Now. "Those folks" in Malvern and what you keep calling the "inscrutable" Jane line (found a quote to latch on to?) participate in residential property tax payments, yes. But said property tax payments contribute about 15% of the TTC's costs. (Ironically, almost as much property tax is paid out by those employers who take advantage of the 905's and 416's infrastructure to shuttle in workers, fed by public transit from all over the place. Heck, those workers even buy lunch and go shopping while they're in town. Labour, shoppers, tourists. Every day! Can you imagine how much this is worth? )
Ahem. Anyway, those residential tax payments defraying about 15% of the TTC's operating costs. As it happens, the subway is the highest cost-recovery portion of the TTC. Not only is it the subway that those 905ers are taking into town every day to be good productive units for 416's employers and merchants, the subway doesn't even go to them -- it's pure marginal revenues!
In other words, it's likely that the small portion of TTC operating costs funded by City of Toronto residential property-owners (many of whom are City of Toronto residents, too, I should note) simply goes to paying for services used only by residents of the City of Toronto (of whom many are City of Toronto property-owners, natch).
This disinformation campaign that Toronto's residents only pitch in 15% is getting tiresome. First off, you conveniently ignore the contribution of business taxes and the fact that a good portion of the businesses in Toronto are sustained by Toronto's residents. Next you ignore the fact that the vast majority of the TTC's patrons are Toronto residents. So your assertion that Toronto residents only pitch in 15% of the TTC's funding is ludicrous at best. And an insulting attempt at discounting the support that the TTC gets from the residents of Toronto.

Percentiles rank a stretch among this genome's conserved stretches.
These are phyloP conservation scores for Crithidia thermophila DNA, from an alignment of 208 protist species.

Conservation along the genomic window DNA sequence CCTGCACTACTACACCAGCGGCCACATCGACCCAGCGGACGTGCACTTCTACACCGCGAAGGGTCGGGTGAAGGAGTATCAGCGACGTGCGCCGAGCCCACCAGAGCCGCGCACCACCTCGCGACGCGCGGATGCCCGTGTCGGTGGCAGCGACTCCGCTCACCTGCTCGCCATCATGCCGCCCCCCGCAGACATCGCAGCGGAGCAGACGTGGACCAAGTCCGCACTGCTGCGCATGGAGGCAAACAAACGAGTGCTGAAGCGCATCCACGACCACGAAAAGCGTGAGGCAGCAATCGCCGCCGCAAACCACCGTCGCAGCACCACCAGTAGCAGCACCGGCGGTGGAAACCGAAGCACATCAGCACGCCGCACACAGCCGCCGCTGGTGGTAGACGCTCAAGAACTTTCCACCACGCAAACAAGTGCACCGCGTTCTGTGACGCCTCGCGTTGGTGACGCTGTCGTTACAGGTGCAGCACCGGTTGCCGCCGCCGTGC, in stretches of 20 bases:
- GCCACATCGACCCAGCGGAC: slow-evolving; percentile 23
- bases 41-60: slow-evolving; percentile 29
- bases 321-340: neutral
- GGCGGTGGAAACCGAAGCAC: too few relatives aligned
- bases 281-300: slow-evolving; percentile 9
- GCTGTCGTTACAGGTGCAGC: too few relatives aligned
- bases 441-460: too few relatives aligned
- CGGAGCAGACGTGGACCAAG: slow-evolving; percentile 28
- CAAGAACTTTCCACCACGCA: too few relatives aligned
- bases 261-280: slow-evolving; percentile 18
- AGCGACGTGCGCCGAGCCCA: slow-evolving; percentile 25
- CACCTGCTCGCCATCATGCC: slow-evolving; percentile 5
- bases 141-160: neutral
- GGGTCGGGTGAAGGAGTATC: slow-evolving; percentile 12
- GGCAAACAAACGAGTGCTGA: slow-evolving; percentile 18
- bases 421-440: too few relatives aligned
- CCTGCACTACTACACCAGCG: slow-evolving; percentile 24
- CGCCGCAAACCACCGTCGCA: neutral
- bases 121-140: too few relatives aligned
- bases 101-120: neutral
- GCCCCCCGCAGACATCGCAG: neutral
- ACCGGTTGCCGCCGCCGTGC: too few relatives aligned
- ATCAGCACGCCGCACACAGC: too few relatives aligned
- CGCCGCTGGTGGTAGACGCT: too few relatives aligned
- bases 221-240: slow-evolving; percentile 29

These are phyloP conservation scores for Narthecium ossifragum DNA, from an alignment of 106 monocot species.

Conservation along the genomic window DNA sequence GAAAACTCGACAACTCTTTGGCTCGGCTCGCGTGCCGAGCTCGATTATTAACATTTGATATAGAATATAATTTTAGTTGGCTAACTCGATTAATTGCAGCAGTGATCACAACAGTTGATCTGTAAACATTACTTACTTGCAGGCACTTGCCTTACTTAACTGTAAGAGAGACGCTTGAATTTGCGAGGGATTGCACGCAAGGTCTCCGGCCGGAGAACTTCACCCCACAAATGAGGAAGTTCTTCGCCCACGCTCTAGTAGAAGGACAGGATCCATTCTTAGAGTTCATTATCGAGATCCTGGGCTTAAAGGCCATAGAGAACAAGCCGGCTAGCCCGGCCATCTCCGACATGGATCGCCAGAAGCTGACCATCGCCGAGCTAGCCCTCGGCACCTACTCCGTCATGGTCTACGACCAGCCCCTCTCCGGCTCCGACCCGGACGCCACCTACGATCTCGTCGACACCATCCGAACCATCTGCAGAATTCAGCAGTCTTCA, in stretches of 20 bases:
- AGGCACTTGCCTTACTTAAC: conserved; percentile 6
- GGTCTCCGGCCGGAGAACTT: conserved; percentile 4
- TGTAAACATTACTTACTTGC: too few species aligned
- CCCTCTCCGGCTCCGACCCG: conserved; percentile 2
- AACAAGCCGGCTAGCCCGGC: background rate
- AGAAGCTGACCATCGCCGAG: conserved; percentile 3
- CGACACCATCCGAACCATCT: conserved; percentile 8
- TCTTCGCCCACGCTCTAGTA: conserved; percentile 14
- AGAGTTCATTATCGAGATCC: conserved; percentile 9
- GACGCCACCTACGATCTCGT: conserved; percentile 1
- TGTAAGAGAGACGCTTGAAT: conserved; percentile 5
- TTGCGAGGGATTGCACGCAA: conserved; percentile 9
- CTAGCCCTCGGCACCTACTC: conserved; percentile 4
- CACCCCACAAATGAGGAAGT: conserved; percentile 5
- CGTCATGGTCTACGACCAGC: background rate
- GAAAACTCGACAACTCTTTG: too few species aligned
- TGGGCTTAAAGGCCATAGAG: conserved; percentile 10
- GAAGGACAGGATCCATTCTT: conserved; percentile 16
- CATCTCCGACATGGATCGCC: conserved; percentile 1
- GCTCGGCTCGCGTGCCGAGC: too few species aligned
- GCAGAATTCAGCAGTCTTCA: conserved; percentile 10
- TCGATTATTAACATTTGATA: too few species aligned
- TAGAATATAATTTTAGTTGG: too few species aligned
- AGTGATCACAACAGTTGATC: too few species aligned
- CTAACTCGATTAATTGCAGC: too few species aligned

It should be noted too, that the TTC has far higher non-peak ridership than most cities in Canada, and I am willing to bet money that those riders are by and large local residents not suburban commuters.
Lastly, even if your ridiculous argument that Toronto residents only pitch in 15% was valid (It's not), that's still far more than any 905 resident is putting into the system. So the priorities for the TTC should remain serving Torontonians. Last time I checked Malvern, Jane/Finch, Don Mills, Eglinton, etc were all full taxpaying Torontonians who deserve to be serviced by adequate transit. We may disagree on what that level of service should be. But surely a tax paying Malvernite should have more say than someone who merely coughs up an extra token or two on weekdays. And we should note, they are not getting subways, just LRT. Scarberian may peg the whole 2 billion investment as targeting Malvern. However, that's like saying the entire cost of the Yonge extension is solely to benefit RHC. The lines merely intersect in Malvern and serve various points of interest and communities along the way.
The needs of the 905 should be a distant second. I stand by my assertion that if the 905 wants the TTC to become a regional service they should take it up with the province to split of the subway from the TTC. And they should take on the cost of the whole network, not just the half-dozen stations in York region. If they want to make it the Greater Toronto Transit Commission, they should go all the way. Otherwise, the Mayor of Toronto is spot on when he puts the needs of those who elected him first. If I were a Yonge/Eg resident, I'd be giving Karen Stintz a piece of my mind right now for putting the 905s interests above those of her own constituents.